By Katie Rawson

Praying in the Harvest

A few months ago a team of InterVarsity staff decided to skip lunch once each week and pray for their non-Christian international friends to come to Christ. One day, a woman they had been praying for suddenly announced that she was going to be baptized, somewhat to the surprise of the staff member who knew her best. A volunteer talked and prayed with her, and when the day of the baptism arrived, her testimony left no doubt that she had come into the kingdom. The staff team decided to try the experiment again, but this time they added a three-hour prayer meeting on one of the days.

Following this prayer time, a number of non-Christians registered for an evangelistic retreat at the last minute, and the total number of registrants rose from 44 to nearly 70. Four people came into the kingdom, and many seekers made significant progress during that retreat. These stories highlight the crucial nature of prayer in seeing individuals come to Christ.

Paul tells us in 2 Corinthians 4:4 that Satan has blinded the minds of unbelievers so that they do not see that Jesus is God. Evangelism always involves us in some degree of spiritual conflict, and worshipful, listening prayer is the major means to victory. Prayer also keeps us dependent on the Holy Spirit for leading and power. One of the groups I supervise is an Indian Christian Fellowship at Virginia Tech. Early on in the history of the fellowship, these students chose to fast and pray weekly, particularly for their non-Christian friends. A number of their friends, including Hindus, came to Christ as a result.

Here are a number of ways that individuals and groups can pray during the process of sowing the seed, watering, and reaping. I could tell a story, usually multiple stories, about most of the points given below, but the Scriptures provided are even more valuable:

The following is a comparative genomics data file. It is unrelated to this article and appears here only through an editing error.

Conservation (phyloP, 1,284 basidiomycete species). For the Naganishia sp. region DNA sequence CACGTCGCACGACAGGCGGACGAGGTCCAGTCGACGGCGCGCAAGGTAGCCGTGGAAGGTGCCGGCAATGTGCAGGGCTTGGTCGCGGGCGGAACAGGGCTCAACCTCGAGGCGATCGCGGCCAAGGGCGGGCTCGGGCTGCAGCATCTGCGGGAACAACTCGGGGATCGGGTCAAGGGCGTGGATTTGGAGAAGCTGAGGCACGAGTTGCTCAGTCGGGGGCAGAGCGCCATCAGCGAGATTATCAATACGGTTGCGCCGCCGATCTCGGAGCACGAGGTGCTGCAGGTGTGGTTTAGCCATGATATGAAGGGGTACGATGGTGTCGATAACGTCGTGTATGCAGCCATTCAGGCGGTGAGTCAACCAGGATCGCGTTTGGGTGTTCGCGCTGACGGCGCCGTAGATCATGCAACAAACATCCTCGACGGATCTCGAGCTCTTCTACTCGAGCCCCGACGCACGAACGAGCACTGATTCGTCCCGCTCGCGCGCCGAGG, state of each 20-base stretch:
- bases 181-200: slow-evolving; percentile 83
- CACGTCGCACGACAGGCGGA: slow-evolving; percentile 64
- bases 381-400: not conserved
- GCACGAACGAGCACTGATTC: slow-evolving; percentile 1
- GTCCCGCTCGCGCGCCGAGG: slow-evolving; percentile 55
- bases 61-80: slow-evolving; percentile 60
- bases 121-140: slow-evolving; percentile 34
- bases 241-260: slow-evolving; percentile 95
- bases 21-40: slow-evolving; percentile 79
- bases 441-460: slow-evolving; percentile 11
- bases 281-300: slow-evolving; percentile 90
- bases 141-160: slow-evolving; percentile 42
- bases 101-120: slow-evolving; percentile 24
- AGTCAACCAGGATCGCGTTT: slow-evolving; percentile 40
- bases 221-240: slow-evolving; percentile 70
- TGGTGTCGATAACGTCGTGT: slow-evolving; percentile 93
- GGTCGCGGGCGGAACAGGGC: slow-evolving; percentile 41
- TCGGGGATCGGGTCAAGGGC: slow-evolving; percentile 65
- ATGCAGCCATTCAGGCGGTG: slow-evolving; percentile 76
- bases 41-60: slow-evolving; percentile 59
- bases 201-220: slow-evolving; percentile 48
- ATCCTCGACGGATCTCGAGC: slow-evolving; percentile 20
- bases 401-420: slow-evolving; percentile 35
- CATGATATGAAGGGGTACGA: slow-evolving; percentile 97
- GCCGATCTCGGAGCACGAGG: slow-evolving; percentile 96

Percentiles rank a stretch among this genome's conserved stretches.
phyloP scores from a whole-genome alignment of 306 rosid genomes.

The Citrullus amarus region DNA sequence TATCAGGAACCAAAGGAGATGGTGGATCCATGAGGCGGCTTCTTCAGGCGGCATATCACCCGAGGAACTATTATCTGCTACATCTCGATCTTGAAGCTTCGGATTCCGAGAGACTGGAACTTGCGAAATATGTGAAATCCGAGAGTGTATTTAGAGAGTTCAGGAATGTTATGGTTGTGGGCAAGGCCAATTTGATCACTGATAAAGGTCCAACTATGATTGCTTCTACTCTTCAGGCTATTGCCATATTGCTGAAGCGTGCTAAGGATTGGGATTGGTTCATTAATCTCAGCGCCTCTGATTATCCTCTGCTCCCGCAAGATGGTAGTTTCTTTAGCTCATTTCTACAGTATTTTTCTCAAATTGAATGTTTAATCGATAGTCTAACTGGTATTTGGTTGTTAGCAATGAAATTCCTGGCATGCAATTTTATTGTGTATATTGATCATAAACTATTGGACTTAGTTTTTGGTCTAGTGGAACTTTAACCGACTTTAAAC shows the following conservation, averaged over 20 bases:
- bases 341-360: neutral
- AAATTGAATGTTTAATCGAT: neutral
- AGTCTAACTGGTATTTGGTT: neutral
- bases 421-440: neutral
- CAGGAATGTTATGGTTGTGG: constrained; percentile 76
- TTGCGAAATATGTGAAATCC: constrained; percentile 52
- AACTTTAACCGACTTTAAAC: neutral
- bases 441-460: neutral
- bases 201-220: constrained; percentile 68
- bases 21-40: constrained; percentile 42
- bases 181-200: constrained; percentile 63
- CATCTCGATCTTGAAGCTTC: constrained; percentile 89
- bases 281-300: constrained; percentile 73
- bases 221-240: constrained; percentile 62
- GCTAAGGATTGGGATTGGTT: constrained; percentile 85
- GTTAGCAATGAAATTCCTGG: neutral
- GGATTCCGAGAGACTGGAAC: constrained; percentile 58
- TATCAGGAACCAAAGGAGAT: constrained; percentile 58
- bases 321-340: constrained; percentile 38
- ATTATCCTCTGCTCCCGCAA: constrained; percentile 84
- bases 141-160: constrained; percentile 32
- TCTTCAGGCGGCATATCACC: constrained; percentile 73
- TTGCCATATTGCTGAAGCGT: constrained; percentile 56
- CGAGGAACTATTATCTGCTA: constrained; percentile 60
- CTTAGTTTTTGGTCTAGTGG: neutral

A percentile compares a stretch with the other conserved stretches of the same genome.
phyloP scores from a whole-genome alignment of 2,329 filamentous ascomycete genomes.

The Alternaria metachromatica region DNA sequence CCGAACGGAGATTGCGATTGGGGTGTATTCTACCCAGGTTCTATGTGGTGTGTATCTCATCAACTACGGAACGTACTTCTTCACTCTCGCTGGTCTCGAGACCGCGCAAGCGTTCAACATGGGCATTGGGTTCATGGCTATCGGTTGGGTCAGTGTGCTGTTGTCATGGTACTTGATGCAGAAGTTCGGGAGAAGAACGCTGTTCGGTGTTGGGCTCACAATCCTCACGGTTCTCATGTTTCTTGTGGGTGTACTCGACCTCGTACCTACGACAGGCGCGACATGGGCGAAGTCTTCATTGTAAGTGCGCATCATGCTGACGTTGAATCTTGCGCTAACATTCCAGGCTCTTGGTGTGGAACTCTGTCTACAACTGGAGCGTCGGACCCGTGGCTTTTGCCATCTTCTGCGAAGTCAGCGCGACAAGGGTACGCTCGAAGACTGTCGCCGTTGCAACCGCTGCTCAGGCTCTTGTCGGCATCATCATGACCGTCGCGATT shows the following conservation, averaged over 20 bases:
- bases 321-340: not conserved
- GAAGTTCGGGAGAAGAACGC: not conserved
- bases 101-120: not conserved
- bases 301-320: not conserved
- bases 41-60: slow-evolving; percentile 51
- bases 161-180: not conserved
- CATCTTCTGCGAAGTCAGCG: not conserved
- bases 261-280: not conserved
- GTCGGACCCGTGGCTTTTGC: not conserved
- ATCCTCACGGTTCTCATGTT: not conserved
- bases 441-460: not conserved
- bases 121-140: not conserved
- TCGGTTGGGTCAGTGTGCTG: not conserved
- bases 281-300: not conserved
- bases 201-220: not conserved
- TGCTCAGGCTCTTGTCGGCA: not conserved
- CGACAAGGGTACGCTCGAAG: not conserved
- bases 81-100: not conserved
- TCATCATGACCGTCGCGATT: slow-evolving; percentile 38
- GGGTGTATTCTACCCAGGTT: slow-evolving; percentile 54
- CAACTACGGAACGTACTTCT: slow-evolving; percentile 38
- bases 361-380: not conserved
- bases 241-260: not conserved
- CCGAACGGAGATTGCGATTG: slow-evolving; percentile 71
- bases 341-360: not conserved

1. Abide in Christ through the Word and prayer in order to bear fruit (John 15).

2. Pray to meet people who are searching for God (Philip, Acts 8).

3. Prayer walking: Pray near or inside places where people live or meet (Joshua 6:1-20).

4. Pray for boldness and a clear message when sharing (Ephesians 6:20; Colossians 4:4).

5. Pray for the sowing, watering, and reaping process (Matthew 13:1-23).

6. Pray to understand the obstacles to conversion for your friend, then ask God to tear down these strongholds in the name of Jesus (2 Corinthians 10:3-5).

7. Pray to understand what God is doing in your friend’s life (John 5:19).

8. Pray with fasting, asking the Lord for direction in evangelism (Acts 13:2).

9. Pray with your friends for their needs when they are open to this.

10. Pray beforehand and have others pray while you are sharing your faith.

11. Pray in agreement with one or two prayer partners (Matthew 18:19-20).

12. Pray that the enemy’s power to blind would be bound and that your friend would see the glory of God in Christ (2 Corinthians 4:4, 6).

13. Pray corporately (Acts 4:23-31). Enter prayer through worship and thanksgiving, allow time for confession, and spend time listening to hear how to pray. Then pray God’s Word (see below). This is how to pray “in the Spirit” and can keep a prayer meeting from dragging or becoming dull and lifeless.

14. Declare God’s Word over people and situations (Isaiah 55:10-11), and pray scriptural prayers such as these:

  • for insight into God’s character and will for both seekers and believers (Ephesians 1:17-19; 3:14-19; Colossians 1:9-12)
  • for God to turn on the light in a person’s spirit (2 Corinthians 4:4-6)
  • for the Holy Spirit to hover over a situation, bringing life (Genesis1:1-2)
  • for a revelation of God’s vision for a person or situation (Proverbs 29:18)
  • for God’s will to be done and his kingdom to come in a person or situation (Matthew 6:10)
  • for deliverance from evil for individuals and freedom for captives (Isaiah 61:1-4)
  • for the salvation of a people group (Romans 10:1)
  • for protection and maturity for believers (1 Thessalonians 5:23; Colossians 4:12)

IOC 2006

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